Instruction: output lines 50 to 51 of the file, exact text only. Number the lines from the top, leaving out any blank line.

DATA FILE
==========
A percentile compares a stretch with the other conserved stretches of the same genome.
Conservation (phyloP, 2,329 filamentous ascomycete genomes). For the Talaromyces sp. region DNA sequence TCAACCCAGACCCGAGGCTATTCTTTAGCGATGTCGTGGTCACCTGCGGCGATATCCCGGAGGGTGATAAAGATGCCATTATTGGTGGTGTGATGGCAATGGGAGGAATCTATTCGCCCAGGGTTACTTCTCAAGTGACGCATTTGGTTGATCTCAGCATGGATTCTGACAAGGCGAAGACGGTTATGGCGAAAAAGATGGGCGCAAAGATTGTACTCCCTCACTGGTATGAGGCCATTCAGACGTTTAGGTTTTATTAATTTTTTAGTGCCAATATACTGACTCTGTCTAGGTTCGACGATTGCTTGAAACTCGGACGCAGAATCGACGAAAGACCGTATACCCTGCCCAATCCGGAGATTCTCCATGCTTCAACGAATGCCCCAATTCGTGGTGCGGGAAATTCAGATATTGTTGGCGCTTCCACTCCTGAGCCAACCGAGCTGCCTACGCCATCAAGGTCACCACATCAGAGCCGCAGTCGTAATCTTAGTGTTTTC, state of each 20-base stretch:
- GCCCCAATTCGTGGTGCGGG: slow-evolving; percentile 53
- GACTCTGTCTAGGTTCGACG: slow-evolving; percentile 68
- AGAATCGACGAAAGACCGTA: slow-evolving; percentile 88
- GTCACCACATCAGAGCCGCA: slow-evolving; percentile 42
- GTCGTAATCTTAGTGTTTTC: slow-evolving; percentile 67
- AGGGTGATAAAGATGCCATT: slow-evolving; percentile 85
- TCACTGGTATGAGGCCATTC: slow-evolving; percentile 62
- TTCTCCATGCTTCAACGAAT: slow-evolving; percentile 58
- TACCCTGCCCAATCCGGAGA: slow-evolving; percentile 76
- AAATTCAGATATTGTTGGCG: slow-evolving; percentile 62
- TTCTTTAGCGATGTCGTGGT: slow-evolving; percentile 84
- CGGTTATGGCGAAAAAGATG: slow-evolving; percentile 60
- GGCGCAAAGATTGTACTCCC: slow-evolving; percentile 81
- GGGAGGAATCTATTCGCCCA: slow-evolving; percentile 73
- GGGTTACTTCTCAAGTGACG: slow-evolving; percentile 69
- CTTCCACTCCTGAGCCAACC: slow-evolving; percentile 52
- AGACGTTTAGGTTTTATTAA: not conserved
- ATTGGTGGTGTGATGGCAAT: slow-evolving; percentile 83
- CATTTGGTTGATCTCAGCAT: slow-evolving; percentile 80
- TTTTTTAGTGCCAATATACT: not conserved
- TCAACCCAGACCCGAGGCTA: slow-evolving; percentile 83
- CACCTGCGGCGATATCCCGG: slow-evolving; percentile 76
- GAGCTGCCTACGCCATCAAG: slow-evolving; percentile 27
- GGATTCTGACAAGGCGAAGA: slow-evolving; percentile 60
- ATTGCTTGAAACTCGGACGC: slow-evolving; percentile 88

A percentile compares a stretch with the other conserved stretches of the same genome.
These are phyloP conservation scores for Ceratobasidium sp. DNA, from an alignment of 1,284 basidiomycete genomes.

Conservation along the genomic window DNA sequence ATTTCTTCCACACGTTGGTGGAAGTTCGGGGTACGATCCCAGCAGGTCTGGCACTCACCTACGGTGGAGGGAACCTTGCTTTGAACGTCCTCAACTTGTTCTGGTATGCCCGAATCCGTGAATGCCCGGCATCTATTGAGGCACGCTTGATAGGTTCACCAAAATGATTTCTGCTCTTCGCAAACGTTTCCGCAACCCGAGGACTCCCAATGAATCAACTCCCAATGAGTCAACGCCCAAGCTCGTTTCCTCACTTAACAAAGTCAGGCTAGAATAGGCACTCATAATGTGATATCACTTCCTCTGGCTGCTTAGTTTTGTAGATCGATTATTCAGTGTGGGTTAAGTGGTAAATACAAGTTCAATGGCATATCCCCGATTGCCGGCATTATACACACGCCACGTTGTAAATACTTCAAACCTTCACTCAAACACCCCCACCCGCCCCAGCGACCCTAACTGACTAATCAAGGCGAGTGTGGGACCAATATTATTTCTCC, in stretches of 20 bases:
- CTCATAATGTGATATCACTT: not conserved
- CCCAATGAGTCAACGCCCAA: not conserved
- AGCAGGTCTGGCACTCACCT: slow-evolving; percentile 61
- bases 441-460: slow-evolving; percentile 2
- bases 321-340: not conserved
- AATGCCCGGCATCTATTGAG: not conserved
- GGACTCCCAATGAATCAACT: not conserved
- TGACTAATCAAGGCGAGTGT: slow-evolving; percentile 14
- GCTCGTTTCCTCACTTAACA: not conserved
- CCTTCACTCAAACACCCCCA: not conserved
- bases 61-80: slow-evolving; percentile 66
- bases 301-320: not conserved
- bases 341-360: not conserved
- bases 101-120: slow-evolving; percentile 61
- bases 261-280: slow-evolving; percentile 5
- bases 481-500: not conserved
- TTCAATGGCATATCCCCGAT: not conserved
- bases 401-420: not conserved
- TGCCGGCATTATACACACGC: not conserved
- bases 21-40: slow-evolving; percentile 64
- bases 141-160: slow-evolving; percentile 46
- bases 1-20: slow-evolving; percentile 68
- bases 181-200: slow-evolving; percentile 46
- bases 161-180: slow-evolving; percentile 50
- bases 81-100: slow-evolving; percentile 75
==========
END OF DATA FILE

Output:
- bases 21-40: slow-evolving; percentile 64
- bases 141-160: slow-evolving; percentile 46